The mallard, the American black duck, the northern pintail, and the canvasback hold special places in the hearts of waterfowlers. These remarkable birds can be prizes for any of us, but for a few avid hunters, they are much more. For them, the pursuit of one of these species has become a singular focus and goal, a specific reason for rising early and braving the elements, a unique challenge and a special rewardin short, an obsession. For these duck zealots, this one species has come to represent what they love most about waterfowling.

These are the specialists. They are lifelong students of their chosen quarry's habits and behaviors.

They spend countless hours scheming and planning and discussing ways to bring more of these birds to the bag, and their years of hunting experience have endowed them with expert knowledge about the specific gear and unique tactics required to successfully target a single species. Here, four specialists from across the country share their passion and reveal their secrets. Try their strategies this season. You just might become a specialist too.


A mixed decoy spread looks natural, but make sure to separate your decoys by species.


Dennis Campini shot his first ducka bull sprigin the 1970s, kicking off a lifelong infatuation with pintails. "They are majestic, wary, and great table fare, and they are a symbol of the Central Valley's Grasslands," he says. "I serve as president of the Grassland Resource Conservation District, and the pintail is on our logo."

A member of the 100-year-old Stillbow Ranch Duck Club his entire adult life, Campini says the pintail limit when he started hunting was seven ducks plus bonus pintails. Over time, he has watched the limit drop to one bird. Yet pintails still flock to the area, and Campini still prefers the pintail over all others. He is passing on his love of pintails and duck hunting to his young son, Logan, who frequently joins him in the blind.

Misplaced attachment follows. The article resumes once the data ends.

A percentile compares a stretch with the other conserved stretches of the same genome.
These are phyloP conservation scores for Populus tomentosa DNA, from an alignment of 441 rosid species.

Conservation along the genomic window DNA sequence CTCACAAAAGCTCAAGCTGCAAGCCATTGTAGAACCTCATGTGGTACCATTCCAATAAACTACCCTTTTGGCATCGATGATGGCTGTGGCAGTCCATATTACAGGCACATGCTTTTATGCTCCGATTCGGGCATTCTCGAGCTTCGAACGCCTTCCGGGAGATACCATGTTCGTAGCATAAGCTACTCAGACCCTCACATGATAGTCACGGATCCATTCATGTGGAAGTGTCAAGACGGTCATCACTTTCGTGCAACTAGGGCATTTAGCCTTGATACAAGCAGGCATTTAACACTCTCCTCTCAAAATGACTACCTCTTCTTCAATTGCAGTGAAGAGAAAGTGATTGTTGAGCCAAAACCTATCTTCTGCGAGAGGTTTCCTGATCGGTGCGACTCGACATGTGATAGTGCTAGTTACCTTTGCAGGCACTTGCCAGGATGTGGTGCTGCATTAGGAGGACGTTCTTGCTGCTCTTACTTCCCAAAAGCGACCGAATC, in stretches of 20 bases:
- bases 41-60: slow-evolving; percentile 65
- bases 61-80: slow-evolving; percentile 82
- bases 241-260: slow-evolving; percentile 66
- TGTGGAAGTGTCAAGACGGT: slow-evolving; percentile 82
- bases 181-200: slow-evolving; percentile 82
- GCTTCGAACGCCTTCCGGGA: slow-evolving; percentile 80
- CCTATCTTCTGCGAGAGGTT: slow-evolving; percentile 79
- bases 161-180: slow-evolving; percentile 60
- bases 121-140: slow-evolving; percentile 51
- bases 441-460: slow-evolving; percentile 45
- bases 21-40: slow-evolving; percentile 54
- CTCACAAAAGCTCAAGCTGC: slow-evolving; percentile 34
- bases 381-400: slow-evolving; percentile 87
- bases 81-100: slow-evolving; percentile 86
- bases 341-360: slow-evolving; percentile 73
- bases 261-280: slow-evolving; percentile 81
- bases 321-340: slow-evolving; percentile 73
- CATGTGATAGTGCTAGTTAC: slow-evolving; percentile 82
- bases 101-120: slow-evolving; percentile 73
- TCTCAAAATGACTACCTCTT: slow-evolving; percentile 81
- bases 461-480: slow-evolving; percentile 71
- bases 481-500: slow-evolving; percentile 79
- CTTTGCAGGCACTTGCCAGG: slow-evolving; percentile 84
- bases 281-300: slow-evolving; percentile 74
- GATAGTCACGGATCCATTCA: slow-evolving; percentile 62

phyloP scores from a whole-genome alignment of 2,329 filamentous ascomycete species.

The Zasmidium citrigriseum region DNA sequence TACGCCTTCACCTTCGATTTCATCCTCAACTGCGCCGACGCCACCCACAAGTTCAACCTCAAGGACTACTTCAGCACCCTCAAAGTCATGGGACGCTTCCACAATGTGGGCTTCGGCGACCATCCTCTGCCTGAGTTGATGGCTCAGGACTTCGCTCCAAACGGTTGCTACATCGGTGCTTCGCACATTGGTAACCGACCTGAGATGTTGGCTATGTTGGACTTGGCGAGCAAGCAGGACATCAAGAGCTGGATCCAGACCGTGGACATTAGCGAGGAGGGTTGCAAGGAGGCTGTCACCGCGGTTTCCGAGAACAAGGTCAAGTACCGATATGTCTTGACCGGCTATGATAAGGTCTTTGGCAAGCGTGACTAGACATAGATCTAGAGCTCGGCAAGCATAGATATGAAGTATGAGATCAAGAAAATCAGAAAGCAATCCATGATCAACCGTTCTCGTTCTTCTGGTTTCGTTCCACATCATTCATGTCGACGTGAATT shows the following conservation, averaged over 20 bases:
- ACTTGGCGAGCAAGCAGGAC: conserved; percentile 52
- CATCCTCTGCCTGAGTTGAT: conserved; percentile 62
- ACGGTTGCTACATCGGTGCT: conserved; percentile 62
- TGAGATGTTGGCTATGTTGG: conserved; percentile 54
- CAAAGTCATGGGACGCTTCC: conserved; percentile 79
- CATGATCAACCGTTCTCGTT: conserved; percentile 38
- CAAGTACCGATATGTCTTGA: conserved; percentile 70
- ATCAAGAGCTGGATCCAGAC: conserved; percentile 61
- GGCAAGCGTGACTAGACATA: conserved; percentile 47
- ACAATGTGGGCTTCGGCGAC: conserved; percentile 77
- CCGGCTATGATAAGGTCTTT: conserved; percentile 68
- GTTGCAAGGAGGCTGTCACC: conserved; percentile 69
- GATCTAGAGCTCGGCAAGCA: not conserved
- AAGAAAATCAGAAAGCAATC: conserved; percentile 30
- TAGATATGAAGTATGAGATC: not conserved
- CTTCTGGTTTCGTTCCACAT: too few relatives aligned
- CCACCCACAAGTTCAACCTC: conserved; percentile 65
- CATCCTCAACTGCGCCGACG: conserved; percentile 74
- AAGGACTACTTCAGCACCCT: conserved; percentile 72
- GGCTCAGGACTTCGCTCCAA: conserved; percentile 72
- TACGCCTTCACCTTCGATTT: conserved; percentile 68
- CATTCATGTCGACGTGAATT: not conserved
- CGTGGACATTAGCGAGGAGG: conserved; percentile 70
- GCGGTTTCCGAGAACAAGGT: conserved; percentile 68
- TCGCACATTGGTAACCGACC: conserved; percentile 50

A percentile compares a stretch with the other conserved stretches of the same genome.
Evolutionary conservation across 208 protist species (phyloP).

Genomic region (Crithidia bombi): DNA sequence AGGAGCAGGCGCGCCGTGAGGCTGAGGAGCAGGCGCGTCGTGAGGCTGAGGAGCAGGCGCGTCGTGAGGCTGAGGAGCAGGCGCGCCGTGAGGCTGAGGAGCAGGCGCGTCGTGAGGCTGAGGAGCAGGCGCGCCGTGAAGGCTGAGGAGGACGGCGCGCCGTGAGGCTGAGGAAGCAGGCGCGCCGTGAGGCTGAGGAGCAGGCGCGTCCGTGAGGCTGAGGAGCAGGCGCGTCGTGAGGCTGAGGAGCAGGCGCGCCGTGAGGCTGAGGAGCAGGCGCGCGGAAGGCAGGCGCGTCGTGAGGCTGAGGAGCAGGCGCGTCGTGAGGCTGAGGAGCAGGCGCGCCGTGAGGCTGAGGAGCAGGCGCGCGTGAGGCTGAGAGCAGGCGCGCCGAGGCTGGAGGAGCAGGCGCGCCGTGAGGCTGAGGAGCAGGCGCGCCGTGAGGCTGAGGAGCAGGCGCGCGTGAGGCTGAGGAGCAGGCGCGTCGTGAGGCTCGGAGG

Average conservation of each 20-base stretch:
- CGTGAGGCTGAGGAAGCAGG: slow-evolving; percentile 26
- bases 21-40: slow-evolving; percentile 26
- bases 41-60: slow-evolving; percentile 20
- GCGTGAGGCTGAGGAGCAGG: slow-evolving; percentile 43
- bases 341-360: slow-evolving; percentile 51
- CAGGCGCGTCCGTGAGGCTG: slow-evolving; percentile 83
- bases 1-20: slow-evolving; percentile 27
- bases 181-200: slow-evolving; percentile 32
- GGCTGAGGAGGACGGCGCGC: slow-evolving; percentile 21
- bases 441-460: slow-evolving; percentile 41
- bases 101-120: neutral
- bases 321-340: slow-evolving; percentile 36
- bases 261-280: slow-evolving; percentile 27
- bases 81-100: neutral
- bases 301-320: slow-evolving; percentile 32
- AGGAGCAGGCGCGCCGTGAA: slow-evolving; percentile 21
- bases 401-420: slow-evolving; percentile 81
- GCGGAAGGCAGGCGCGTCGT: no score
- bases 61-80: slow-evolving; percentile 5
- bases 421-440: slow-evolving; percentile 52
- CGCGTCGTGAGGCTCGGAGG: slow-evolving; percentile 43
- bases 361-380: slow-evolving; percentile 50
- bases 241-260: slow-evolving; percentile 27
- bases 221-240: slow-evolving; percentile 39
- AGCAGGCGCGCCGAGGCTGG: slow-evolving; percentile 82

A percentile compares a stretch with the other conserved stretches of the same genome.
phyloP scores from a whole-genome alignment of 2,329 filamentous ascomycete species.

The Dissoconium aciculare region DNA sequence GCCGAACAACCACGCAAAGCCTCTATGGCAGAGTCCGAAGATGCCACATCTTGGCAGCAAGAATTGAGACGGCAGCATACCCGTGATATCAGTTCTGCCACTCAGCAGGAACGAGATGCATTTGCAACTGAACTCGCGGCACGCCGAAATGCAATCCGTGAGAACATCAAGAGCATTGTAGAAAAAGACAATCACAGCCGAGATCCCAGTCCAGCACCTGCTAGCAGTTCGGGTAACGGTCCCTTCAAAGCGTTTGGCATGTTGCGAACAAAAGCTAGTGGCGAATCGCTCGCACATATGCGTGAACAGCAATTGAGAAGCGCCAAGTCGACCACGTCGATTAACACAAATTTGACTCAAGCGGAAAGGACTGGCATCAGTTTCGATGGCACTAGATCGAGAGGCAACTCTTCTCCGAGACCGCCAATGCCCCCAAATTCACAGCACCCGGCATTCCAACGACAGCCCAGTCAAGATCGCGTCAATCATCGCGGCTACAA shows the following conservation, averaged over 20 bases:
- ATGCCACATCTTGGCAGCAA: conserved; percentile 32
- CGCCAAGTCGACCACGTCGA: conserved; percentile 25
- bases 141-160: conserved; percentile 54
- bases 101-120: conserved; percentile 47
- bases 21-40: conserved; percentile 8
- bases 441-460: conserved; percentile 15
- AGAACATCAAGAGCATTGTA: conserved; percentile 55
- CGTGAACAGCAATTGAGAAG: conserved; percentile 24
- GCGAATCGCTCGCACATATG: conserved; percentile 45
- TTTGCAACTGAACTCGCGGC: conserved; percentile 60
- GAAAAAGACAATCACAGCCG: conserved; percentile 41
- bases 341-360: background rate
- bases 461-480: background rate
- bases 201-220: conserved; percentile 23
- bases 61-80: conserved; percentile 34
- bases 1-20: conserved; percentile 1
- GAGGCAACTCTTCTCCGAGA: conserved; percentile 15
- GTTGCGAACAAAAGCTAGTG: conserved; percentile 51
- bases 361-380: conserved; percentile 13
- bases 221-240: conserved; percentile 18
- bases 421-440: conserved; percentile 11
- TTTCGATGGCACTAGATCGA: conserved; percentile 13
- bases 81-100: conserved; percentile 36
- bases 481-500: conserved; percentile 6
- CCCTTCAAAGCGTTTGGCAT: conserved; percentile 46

There's very little rice grown in this part of the Central Valley. Instead, pintails feed on native seed-bearing wetland plants like swamp timothy. The Stillbow Club has worked hard to make the place attractive to pintails. "We graded an area of about 200 acres that's open and shallow, with no tules around it. We flood it early and it attracts pintails beginning in August. We hardly ever shoot pintails back in our woods blinds. They like the bigger water," Campini says.

Early in the season, pintails move up and down the valley, going where the food is. They will visit the northern Grasslands and make the 100-mile journey north to the rice fields of the Stockton Delta, often returning to the southern Grasslands in December and January.

Pintails are cagey and more cautious than many other ducks, especially later in the season. Keep your blinds maintained and well brushed.


Campini says pintails are always wary, but those late-season birds prove especially tough. "You have to hide very well," he explains. "Our big-water area has pit blinds, and late in the year the ground around them has been trampled down by dogs and hunters. The hunters who are successful bring in more grass to hide the pits. We'll also use camo netting to soften the outlines of the holes in the pits and sometimes to hide dogs."

Due to the mix of ducks at Stillbow, Campini's decoy spreads consist of multiple species that are separated by type. "I believe pintails like pintail decoys, and they will often come to the pintails in the spread," he says. A typical rig consists of a dozen mallards, two or three dozen pintails, two dozen canvasbacks, and a few dozen wigeon and teal. Although the canvasback decoys are there to attract the cans that frequent the club's open water, Campini believes the white on those decoys also improves the spread's visibility.

Pintails react well to a call, and many of the club's members use the Matt Pierce Game Calls whistle, made by the club's caretaker. The whistle slides open like a trombone, allowing the user to make high- and low-pitched pintail trills. The whistle can also be used to make wigeon, teal, and drake mallard calls.

"We'll blow a series of whistles to get their attention, then tone our calling down when they start to work," Campini says. "I like to mix in some mallard drake grunts and wigeon whistles too. Sometimes you'll see pintails flying with other ducks, like wigeon. In that case, we'll call to the wigeon, and they will bring the pintails with them."